But after-market or add-on apps raise another point about security. As Brian Reed, chief marketing officer of mobile service management provider Boxtone, cautions, serious encryption and security policy should be part of the underlying code. "There's no way to add device-wide encryption and lockdown control that is loaded after the device boots up that can't be cracked," he says. "You can try to add third-party agents with encryption or management software, but for a non-encrypted mobile OS that has no native policy management capabilities, a smart hacker can still get around it. Don't let an after-market vendor fool you — policy management should be built into the OS."
Research In Motion (RIM) developed the BlackBerry OS, the second-oldest system on this list, in-house to put on their zeitgeist-capturing devices in the late '90s, but it wasn't until the launch of the BlackBerry itself in 2002 that the mobile data movement began. In the early noughties, as the BlackBerry became synonymous with push email, only know-it-now business types felt the need to receive emails on the train, at meetings or in bed.
Many organisations — including the White House — that invested in BlackBerrys for staff also deployed server management like the BlackBerry Enterprise Server to monitor and secure the network data and control data, and a slew of security features have evolved out of it. Just like Apple, RIM's software is a tightly run ship because it's programmed for the hardware it runs on. Fiberlink's Adams explains further.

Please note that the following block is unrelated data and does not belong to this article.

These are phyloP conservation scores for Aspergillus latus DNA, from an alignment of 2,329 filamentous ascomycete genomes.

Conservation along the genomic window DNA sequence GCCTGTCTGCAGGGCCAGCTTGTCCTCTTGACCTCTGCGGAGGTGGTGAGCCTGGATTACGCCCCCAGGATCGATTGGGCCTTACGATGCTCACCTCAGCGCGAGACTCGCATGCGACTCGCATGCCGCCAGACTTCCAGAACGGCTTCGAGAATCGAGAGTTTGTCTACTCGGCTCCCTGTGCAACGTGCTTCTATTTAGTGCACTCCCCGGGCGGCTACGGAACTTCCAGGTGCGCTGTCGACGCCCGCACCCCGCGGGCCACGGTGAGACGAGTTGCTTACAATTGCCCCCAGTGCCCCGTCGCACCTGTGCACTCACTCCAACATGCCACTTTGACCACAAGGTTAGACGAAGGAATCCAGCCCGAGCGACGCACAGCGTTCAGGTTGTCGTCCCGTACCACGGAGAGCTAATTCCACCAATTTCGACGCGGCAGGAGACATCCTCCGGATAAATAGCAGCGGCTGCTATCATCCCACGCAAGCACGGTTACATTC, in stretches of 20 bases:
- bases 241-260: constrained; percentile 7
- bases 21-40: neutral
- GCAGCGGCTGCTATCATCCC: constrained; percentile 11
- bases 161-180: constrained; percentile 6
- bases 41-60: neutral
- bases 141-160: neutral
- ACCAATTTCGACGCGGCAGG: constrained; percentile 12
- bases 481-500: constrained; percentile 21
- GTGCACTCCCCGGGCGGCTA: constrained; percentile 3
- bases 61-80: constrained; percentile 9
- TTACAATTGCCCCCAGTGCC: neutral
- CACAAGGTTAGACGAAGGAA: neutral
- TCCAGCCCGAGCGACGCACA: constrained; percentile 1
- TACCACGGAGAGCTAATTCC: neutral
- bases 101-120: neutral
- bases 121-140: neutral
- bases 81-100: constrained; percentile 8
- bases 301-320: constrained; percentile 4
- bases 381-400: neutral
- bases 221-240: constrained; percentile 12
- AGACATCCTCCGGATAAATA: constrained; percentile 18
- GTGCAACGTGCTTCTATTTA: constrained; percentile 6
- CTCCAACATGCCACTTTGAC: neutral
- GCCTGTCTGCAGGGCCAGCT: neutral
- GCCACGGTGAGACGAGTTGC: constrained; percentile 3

"There's no question BlackBerry is the gold standard. The architecture is built from the ground up for security — it includes military-grade encryption, and has the most robust security and management platform available."
The enterprise-level features allow a centralised network admin to set and push security policies out to the whole fleet, which means that if a handset is lost or stolen, the admin can remotely lock or wipe it as soon as it happens.
Because the corporate end of the market isn't really the demographic for Angry Birds, pretty wallpapers or fart buttons, the BlackBerry App Store is also more known for productivity and business utilities, and is not nearly as large as its better-known rivals. Apps must also adhere to a stricter application programming interface (API) than in the open-source worlds of Linux or Android, and they're delivered through BlackBerry App World interfaces on the phone, dedicated software or the App World website, so there's less chance of downloading something nasty. Software that uses certain functions must also be digitally signed.
"There've been few real vulnerabilities, and the tools to secure the devices can easily address most of them," says Adams.
BlackBerry further increased its security profile in late April 2011 by launching BlackBerry Protect in Australia and New Zealand, an app that lets you backup, restore and locate your handset wirelessly.